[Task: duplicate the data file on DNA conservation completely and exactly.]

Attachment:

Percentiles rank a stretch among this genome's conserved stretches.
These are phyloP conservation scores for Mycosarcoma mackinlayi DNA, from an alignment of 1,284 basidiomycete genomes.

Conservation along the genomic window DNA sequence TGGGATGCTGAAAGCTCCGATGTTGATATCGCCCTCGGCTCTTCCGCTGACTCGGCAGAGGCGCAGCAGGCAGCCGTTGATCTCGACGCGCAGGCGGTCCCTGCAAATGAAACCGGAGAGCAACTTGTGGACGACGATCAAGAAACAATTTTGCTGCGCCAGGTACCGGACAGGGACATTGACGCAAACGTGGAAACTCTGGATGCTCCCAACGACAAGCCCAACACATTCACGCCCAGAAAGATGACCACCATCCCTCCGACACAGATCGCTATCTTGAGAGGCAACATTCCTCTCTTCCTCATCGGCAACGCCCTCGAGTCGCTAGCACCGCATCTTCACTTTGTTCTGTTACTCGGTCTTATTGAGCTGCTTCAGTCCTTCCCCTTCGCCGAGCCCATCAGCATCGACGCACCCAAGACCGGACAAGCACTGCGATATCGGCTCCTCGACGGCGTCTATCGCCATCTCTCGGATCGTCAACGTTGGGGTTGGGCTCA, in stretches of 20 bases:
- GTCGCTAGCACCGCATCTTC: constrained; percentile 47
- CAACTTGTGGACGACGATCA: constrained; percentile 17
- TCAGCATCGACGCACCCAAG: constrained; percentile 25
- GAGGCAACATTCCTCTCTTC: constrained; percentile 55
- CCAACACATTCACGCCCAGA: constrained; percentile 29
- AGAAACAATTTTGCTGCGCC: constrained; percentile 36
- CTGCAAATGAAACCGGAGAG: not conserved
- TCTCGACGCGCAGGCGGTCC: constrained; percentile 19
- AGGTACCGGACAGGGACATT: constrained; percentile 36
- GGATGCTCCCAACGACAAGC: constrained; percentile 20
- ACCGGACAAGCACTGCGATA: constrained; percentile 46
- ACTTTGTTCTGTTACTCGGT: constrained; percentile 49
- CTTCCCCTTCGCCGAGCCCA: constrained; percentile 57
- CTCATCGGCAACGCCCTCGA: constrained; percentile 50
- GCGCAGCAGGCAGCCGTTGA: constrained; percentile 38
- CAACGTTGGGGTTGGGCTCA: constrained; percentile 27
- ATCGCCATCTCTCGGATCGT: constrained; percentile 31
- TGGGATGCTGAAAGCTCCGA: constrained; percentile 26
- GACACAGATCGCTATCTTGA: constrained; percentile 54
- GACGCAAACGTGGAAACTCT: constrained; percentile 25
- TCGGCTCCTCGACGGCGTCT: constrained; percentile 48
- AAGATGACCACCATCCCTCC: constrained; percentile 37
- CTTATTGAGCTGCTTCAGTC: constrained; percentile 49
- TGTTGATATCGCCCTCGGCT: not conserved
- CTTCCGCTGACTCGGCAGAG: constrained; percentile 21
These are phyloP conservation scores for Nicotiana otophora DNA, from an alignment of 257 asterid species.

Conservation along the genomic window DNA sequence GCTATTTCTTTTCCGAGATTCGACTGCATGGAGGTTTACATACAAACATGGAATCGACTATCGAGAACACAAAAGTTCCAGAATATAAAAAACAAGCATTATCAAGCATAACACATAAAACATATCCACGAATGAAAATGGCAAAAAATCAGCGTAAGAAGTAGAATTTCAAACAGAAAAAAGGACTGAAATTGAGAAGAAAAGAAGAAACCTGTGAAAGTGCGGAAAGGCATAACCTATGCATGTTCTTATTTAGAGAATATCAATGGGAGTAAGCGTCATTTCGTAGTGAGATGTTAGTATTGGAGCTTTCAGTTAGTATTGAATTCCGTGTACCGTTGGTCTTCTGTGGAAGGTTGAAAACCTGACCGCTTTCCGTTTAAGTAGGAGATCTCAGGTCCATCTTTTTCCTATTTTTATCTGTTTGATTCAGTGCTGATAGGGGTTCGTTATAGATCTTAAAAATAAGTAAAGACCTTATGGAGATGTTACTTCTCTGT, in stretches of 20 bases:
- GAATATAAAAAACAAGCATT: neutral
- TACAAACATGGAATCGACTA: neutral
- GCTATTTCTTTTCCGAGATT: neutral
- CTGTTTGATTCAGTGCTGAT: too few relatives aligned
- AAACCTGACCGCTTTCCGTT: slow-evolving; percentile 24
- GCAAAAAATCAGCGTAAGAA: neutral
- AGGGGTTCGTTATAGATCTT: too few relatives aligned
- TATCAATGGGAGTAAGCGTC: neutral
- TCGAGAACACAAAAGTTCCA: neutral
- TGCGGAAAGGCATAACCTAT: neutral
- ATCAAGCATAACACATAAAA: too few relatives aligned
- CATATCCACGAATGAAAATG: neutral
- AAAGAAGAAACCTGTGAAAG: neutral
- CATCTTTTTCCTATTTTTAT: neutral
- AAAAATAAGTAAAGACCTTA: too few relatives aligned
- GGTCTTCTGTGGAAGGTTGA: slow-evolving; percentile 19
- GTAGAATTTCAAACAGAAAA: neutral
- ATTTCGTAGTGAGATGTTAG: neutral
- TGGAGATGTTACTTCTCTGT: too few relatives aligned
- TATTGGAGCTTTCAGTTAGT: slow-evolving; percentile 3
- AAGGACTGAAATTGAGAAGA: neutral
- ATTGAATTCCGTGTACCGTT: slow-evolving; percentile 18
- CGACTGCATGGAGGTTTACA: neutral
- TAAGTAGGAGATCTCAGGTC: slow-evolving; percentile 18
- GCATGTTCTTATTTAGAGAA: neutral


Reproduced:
Percentiles rank a stretch among this genome's conserved stretches.
These are phyloP conservation scores for Mycosarcoma mackinlayi DNA, from an alignment of 1,284 basidiomycete genomes.

Conservation along the genomic window DNA sequence TGGGATGCTGAAAGCTCCGATGTTGATATCGCCCTCGGCTCTTCCGCTGACTCGGCAGAGGCGCAGCAGGCAGCCGTTGATCTCGACGCGCAGGCGGTCCCTGCAAATGAAACCGGAGAGCAACTTGTGGACGACGATCAAGAAACAATTTTGCTGCGCCAGGTACCGGACAGGGACATTGACGCAAACGTGGAAACTCTGGATGCTCCCAACGACAAGCCCAACACATTCACGCCCAGAAAGATGACCACCATCCCTCCGACACAGATCGCTATCTTGAGAGGCAACATTCCTCTCTTCCTCATCGGCAACGCCCTCGAGTCGCTAGCACCGCATCTTCACTTTGTTCTGTTACTCGGTCTTATTGAGCTGCTTCAGTCCTTCCCCTTCGCCGAGCCCATCAGCATCGACGCACCCAAGACCGGACAAGCACTGCGATATCGGCTCCTCGACGGCGTCTATCGCCATCTCTCGGATCGTCAACGTTGGGGTTGGGCTCA, in stretches of 20 bases:
- GTCGCTAGCACCGCATCTTC: constrained; percentile 47
- CAACTTGTGGACGACGATCA: constrained; percentile 17
- TCAGCATCGACGCACCCAAG: constrained; percentile 25
- GAGGCAACATTCCTCTCTTC: constrained; percentile 55
- CCAACACATTCACGCCCAGA: constrained; percentile 29
- AGAAACAATTTTGCTGCGCC: constrained; percentile 36
- CTGCAAATGAAACCGGAGAG: not conserved
- TCTCGACGCGCAGGCGGTCC: constrained; percentile 19
- AGGTACCGGACAGGGACATT: constrained; percentile 36
- GGATGCTCCCAACGACAAGC: constrained; percentile 20
- ACCGGACAAGCACTGCGATA: constrained; percentile 46
- ACTTTGTTCTGTTACTCGGT: constrained; percentile 49
- CTTCCCCTTCGCCGAGCCCA: constrained; percentile 57
- CTCATCGGCAACGCCCTCGA: constrained; percentile 50
- GCGCAGCAGGCAGCCGTTGA: constrained; percentile 38
- CAACGTTGGGGTTGGGCTCA: constrained; percentile 27
- ATCGCCATCTCTCGGATCGT: constrained; percentile 31
- TGGGATGCTGAAAGCTCCGA: constrained; percentile 26
- GACACAGATCGCTATCTTGA: constrained; percentile 54
- GACGCAAACGTGGAAACTCT: constrained; percentile 25
- TCGGCTCCTCGACGGCGTCT: constrained; percentile 48
- AAGATGACCACCATCCCTCC: constrained; percentile 37
- CTTATTGAGCTGCTTCAGTC: constrained; percentile 49
- TGTTGATATCGCCCTCGGCT: not conserved
- CTTCCGCTGACTCGGCAGAG: constrained; percentile 21
These are phyloP conservation scores for Nicotiana otophora DNA, from an alignment of 257 asterid species.

Conservation along the genomic window DNA sequence GCTATTTCTTTTCCGAGATTCGACTGCATGGAGGTTTACATACAAACATGGAATCGACTATCGAGAACACAAAAGTTCCAGAATATAAAAAACAAGCATTATCAAGCATAACACATAAAACATATCCACGAATGAAAATGGCAAAAAATCAGCGTAAGAAGTAGAATTTCAAACAGAAAAAAGGACTGAAATTGAGAAGAAAAGAAGAAACCTGTGAAAGTGCGGAAAGGCATAACCTATGCATGTTCTTATTTAGAGAATATCAATGGGAGTAAGCGTCATTTCGTAGTGAGATGTTAGTATTGGAGCTTTCAGTTAGTATTGAATTCCGTGTACCGTTGGTCTTCTGTGGAAGGTTGAAAACCTGACCGCTTTCCGTTTAAGTAGGAGATCTCAGGTCCATCTTTTTCCTATTTTTATCTGTTTGATTCAGTGCTGATAGGGGTTCGTTATAGATCTTAAAAATAAGTAAAGACCTTATGGAGATGTTACTTCTCTGT, in stretches of 20 bases:
- GAATATAAAAAACAAGCATT: neutral
- TACAAACATGGAATCGACTA: neutral
- GCTATTTCTTTTCCGAGATT: neutral
- CTGTTTGATTCAGTGCTGAT: too few relatives aligned
- AAACCTGACCGCTTTCCGTT: slow-evolving; percentile 24
- GCAAAAAATCAGCGTAAGAA: neutral
- AGGGGTTCGTTATAGATCTT: too few relatives aligned
- TATCAATGGGAGTAAGCGTC: neutral
- TCGAGAACACAAAAGTTCCA: neutral
- TGCGGAAAGGCATAACCTAT: neutral
- ATCAAGCATAACACATAAAA: too few relatives aligned
- CATATCCACGAATGAAAATG: neutral
- AAAGAAGAAACCTGTGAAAG: neutral
- CATCTTTTTCCTATTTTTAT: neutral
- AAAAATAAGTAAAGACCTTA: too few relatives aligned
- GGTCTTCTGTGGAAGGTTGA: slow-evolving; percentile 19
- GTAGAATTTCAAACAGAAAA: neutral
- ATTTCGTAGTGAGATGTTAG: neutral
- TGGAGATGTTACTTCTCTGT: too few relatives aligned
- TATTGGAGCTTTCAGTTAGT: slow-evolving; percentile 3
- AAGGACTGAAATTGAGAAGA: neutral
- ATTGAATTCCGTGTACCGTT: slow-evolving; percentile 18
- CGACTGCATGGAGGTTTACA: neutral
- TAAGTAGGAGATCTCAGGTC: slow-evolving; percentile 18
- GCATGTTCTTATTTAGAGAA: neutral